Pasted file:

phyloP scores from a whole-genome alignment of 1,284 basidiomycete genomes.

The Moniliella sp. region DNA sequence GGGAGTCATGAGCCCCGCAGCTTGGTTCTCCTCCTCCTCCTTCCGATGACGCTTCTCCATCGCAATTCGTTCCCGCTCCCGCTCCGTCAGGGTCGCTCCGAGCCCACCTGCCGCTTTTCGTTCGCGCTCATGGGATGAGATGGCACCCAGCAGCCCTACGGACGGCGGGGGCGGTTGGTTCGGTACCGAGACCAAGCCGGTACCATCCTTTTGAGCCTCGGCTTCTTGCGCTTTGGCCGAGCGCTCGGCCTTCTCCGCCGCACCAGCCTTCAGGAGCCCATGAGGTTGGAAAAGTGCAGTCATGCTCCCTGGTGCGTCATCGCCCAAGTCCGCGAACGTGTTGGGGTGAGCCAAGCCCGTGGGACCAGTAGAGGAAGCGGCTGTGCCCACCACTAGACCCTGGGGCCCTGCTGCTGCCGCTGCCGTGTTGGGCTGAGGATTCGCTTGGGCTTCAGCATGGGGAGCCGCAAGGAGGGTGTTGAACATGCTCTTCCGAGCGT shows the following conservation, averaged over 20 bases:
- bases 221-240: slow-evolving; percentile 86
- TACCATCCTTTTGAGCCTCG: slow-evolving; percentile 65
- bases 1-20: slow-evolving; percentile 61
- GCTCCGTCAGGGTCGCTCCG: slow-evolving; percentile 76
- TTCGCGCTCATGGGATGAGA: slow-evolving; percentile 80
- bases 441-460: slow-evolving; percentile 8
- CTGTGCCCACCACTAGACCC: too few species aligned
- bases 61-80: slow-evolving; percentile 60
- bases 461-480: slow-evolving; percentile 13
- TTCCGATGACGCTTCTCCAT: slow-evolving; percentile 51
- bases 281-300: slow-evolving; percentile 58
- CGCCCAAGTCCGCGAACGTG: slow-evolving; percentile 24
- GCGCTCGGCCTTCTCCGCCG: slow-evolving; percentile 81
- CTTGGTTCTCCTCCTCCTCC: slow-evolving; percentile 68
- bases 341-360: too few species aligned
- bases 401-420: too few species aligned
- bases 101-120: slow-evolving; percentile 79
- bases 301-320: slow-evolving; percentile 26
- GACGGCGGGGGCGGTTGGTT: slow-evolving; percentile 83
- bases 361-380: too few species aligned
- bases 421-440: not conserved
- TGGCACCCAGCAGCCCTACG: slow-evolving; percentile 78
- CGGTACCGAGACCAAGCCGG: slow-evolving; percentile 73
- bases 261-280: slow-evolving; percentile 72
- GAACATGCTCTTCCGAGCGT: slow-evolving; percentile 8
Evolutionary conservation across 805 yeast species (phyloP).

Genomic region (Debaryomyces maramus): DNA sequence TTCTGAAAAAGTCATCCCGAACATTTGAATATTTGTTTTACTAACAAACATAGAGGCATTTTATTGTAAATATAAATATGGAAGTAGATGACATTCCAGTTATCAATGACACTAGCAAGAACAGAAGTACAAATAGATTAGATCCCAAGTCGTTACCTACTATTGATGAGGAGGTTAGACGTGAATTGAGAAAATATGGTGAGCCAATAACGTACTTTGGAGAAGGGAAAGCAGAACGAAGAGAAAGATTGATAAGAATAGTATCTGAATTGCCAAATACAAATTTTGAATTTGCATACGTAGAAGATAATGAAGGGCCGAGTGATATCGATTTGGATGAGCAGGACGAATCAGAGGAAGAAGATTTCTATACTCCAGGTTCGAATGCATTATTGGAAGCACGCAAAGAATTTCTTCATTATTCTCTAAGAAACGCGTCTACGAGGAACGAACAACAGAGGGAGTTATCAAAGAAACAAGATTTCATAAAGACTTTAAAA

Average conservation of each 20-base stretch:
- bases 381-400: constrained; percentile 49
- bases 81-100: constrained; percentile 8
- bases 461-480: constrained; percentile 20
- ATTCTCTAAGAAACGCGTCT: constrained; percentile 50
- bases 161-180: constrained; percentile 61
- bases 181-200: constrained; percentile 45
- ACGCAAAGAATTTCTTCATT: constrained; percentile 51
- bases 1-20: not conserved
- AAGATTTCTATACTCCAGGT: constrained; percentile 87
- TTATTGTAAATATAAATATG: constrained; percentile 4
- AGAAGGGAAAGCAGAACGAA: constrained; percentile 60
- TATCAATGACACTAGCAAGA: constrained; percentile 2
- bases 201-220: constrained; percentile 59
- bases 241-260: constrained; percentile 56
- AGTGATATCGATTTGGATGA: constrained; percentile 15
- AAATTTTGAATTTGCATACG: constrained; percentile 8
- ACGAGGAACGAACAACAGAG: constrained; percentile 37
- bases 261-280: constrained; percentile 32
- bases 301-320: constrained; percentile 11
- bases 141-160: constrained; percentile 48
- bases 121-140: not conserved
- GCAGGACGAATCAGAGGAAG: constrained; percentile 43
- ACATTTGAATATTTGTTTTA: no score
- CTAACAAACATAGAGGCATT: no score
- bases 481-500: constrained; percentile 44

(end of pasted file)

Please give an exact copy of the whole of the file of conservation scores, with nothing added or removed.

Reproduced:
phyloP scores from a whole-genome alignment of 1,284 basidiomycete genomes.

The Moniliella sp. region DNA sequence GGGAGTCATGAGCCCCGCAGCTTGGTTCTCCTCCTCCTCCTTCCGATGACGCTTCTCCATCGCAATTCGTTCCCGCTCCCGCTCCGTCAGGGTCGCTCCGAGCCCACCTGCCGCTTTTCGTTCGCGCTCATGGGATGAGATGGCACCCAGCAGCCCTACGGACGGCGGGGGCGGTTGGTTCGGTACCGAGACCAAGCCGGTACCATCCTTTTGAGCCTCGGCTTCTTGCGCTTTGGCCGAGCGCTCGGCCTTCTCCGCCGCACCAGCCTTCAGGAGCCCATGAGGTTGGAAAAGTGCAGTCATGCTCCCTGGTGCGTCATCGCCCAAGTCCGCGAACGTGTTGGGGTGAGCCAAGCCCGTGGGACCAGTAGAGGAAGCGGCTGTGCCCACCACTAGACCCTGGGGCCCTGCTGCTGCCGCTGCCGTGTTGGGCTGAGGATTCGCTTGGGCTTCAGCATGGGGAGCCGCAAGGAGGGTGTTGAACATGCTCTTCCGAGCGT shows the following conservation, averaged over 20 bases:
- bases 221-240: slow-evolving; percentile 86
- TACCATCCTTTTGAGCCTCG: slow-evolving; percentile 65
- bases 1-20: slow-evolving; percentile 61
- GCTCCGTCAGGGTCGCTCCG: slow-evolving; percentile 76
- TTCGCGCTCATGGGATGAGA: slow-evolving; percentile 80
- bases 441-460: slow-evolving; percentile 8
- CTGTGCCCACCACTAGACCC: too few species aligned
- bases 61-80: slow-evolving; percentile 60
- bases 461-480: slow-evolving; percentile 13
- TTCCGATGACGCTTCTCCAT: slow-evolving; percentile 51
- bases 281-300: slow-evolving; percentile 58
- CGCCCAAGTCCGCGAACGTG: slow-evolving; percentile 24
- GCGCTCGGCCTTCTCCGCCG: slow-evolving; percentile 81
- CTTGGTTCTCCTCCTCCTCC: slow-evolving; percentile 68
- bases 341-360: too few species aligned
- bases 401-420: too few species aligned
- bases 101-120: slow-evolving; percentile 79
- bases 301-320: slow-evolving; percentile 26
- GACGGCGGGGGCGGTTGGTT: slow-evolving; percentile 83
- bases 361-380: too few species aligned
- bases 421-440: not conserved
- TGGCACCCAGCAGCCCTACG: slow-evolving; percentile 78
- CGGTACCGAGACCAAGCCGG: slow-evolving; percentile 73
- bases 261-280: slow-evolving; percentile 72
- GAACATGCTCTTCCGAGCGT: slow-evolving; percentile 8
Evolutionary conservation across 805 yeast species (phyloP).

Genomic region (Debaryomyces maramus): DNA sequence TTCTGAAAAAGTCATCCCGAACATTTGAATATTTGTTTTACTAACAAACATAGAGGCATTTTATTGTAAATATAAATATGGAAGTAGATGACATTCCAGTTATCAATGACACTAGCAAGAACAGAAGTACAAATAGATTAGATCCCAAGTCGTTACCTACTATTGATGAGGAGGTTAGACGTGAATTGAGAAAATATGGTGAGCCAATAACGTACTTTGGAGAAGGGAAAGCAGAACGAAGAGAAAGATTGATAAGAATAGTATCTGAATTGCCAAATACAAATTTTGAATTTGCATACGTAGAAGATAATGAAGGGCCGAGTGATATCGATTTGGATGAGCAGGACGAATCAGAGGAAGAAGATTTCTATACTCCAGGTTCGAATGCATTATTGGAAGCACGCAAAGAATTTCTTCATTATTCTCTAAGAAACGCGTCTACGAGGAACGAACAACAGAGGGAGTTATCAAAGAAACAAGATTTCATAAAGACTTTAAAA

Average conservation of each 20-base stretch:
- bases 381-400: constrained; percentile 49
- bases 81-100: constrained; percentile 8
- bases 461-480: constrained; percentile 20
- ATTCTCTAAGAAACGCGTCT: constrained; percentile 50
- bases 161-180: constrained; percentile 61
- bases 181-200: constrained; percentile 45
- ACGCAAAGAATTTCTTCATT: constrained; percentile 51
- bases 1-20: not conserved
- AAGATTTCTATACTCCAGGT: constrained; percentile 87
- TTATTGTAAATATAAATATG: constrained; percentile 4
- AGAAGGGAAAGCAGAACGAA: constrained; percentile 60
- TATCAATGACACTAGCAAGA: constrained; percentile 2
- bases 201-220: constrained; percentile 59
- bases 241-260: constrained; percentile 56
- AGTGATATCGATTTGGATGA: constrained; percentile 15
- AAATTTTGAATTTGCATACG: constrained; percentile 8
- ACGAGGAACGAACAACAGAG: constrained; percentile 37
- bases 261-280: constrained; percentile 32
- bases 301-320: constrained; percentile 11
- bases 141-160: constrained; percentile 48
- bases 121-140: not conserved
- GCAGGACGAATCAGAGGAAG: constrained; percentile 43
- ACATTTGAATATTTGTTTTA: no score
- CTAACAAACATAGAGGCATT: no score
- bases 481-500: constrained; percentile 44